Deciding on a career path in science is a challenge for everyone, from those just out of undergrad to those at the postdoctoral level. It is widely considered that there are two main science career fields – academia and industry. The academic track is fairly straight forward: after undergrad comes graduate school, then you take postdoctoral positions until you are deemed experienced enough to be hired as tenure-track assistant professor.
The options in the industry field are not quite as well understood. To help clarify these options, on September 9th the Buck Institute’s Graduate Student Society hosted Dr. Toby Freedman, president of Synapsis Search recruiting firm and the author of Career Opportunities in Biotechnology and Drug Development. Dr. Freedman has first-hand experience in both the academic and industry tracks and is an expert in explaining the career options available to those in science.
Prior to her presentation at the Buck, I had the opportunity to discuss with Dr. Freedman the state of biological research and career options within the scientific community. I asked her what she perceived to be the greatest strengths and weaknesses of jobs in industry. While they are both important to each other and our advancement in science, she pointed to the misconceptions she had heard regularly in her time as a postdoc. “I used to hear that work in industry was boring, and that it was for those who couldn’t make it in academia. In reality, this is far from the truth.” She proceeded to enumerate the many opportunities within the biotechnology industry that are available, and how many brilliant minds have become prominent within the industry field.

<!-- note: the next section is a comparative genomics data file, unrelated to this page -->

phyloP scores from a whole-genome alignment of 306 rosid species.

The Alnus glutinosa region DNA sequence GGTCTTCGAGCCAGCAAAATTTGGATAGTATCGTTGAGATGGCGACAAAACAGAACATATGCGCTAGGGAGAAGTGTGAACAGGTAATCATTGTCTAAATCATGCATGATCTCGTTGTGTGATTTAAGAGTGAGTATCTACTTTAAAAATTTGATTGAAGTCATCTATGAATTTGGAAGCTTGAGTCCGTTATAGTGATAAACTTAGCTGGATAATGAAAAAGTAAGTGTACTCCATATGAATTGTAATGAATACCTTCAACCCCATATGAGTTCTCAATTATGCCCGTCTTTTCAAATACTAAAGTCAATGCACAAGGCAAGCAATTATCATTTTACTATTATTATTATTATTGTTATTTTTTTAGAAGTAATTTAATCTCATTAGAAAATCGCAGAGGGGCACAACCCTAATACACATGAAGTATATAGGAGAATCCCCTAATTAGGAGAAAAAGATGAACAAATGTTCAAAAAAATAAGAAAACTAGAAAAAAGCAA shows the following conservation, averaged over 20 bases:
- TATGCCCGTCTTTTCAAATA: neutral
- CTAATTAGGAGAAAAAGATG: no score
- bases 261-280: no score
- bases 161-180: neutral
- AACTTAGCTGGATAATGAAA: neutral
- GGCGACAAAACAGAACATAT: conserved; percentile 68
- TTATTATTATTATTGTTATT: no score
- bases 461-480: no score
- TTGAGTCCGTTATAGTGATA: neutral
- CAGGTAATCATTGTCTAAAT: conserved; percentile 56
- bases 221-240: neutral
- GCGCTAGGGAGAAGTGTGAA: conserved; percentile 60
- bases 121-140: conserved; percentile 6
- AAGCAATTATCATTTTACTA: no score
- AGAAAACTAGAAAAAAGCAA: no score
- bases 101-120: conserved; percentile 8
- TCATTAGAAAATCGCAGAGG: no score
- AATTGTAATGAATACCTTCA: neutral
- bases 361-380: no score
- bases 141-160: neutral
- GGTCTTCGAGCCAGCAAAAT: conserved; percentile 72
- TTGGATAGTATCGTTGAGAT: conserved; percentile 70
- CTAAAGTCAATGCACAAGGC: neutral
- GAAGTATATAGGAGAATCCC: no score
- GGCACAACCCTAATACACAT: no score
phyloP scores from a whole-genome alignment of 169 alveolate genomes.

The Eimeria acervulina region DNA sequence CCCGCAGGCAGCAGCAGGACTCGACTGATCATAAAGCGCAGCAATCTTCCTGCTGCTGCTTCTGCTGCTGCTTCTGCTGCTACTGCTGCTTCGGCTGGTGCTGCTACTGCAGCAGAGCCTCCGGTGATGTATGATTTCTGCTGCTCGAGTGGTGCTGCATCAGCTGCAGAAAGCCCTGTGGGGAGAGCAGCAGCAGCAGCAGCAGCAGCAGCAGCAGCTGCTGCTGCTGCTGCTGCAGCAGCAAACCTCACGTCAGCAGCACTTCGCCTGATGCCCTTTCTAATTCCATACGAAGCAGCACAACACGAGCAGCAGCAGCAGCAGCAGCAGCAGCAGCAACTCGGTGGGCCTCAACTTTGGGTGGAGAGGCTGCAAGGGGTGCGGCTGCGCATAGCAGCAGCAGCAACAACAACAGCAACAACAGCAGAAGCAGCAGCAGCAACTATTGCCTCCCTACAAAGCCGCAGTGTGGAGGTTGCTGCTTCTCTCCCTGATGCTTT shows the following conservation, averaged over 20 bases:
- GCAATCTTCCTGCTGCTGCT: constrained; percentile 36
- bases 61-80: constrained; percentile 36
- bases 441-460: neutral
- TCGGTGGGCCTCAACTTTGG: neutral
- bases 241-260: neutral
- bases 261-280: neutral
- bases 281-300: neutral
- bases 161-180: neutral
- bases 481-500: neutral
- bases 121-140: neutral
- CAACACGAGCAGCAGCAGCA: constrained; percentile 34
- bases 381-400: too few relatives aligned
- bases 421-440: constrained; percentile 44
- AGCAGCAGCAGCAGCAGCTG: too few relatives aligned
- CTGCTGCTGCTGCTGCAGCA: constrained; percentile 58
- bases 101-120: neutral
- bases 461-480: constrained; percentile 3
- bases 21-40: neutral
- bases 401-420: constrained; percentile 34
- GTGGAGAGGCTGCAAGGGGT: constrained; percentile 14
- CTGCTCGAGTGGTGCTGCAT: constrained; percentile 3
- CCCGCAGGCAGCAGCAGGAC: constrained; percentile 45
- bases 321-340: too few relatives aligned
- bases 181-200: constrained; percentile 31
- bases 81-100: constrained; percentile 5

She did acknowledge, however, that it is becoming increasingly difficult to obtain a tenure-track position in academia. The number of students earning their PhD has increased, whereas the number of faculty positions has not nearly increased at the same rate. To this point, she further emphasized the importance of adding value to oneself. “If you have good ideas, you will be successful in your field.” She clarified that each field is equally important.”
I inquired about what areas of biological research interested her most. “Oh, aging of course!” she says with a laugh. “Really, there is a lot of research within the aging field that is not well-understood and is important to discover. Age-related disorders such as Alzheimer’s and other neurological diseases are horrible, and there is a lot of research that needs to be done before we can hope to understand the aging process. I also really appreciate the work of Judy Campisi!”
During her presentation, her knowledge of the many available positions within in a company became instantly apparent. Using information from her book, she referenced her interviews from over 200 individuals within the industry field to determine their impressions from their position as well as what type of person and skills make the best fit for each position. She touched on tens of positions within any individual company which require a range of skills, such as those involving the legal branch of a company, those on the financial side, and those directly involved the research itself. She also provided numerous tips as to what companies will look for in various applications and explained which forms of experience are necessary to become an attractive candidate. Among the important skills to possess include strong interpersonal skills, as work within the industry requires a great deal of teamwork, as well as problem-solving skills, flexibility, and the ability to “see the forest through the trees” (meaning the ability to keep the big picture in mind). She also made sure to stress the value of networking, because who you know can be very helpful in securing a job down the road.
Dr. Freedman’s visit was undoubtedly a productive and useful one for the many postdocs and graduate students who attended her talk. She spoke to numerous attendees to provide personalized feedback about their own personal career tracks. Her intricate knowledge of what careers are available as well as what resources are useful for finding a career helped expose many available opportunities, and she consistently emphasized how one person with a vision can make a difference to form a successful company.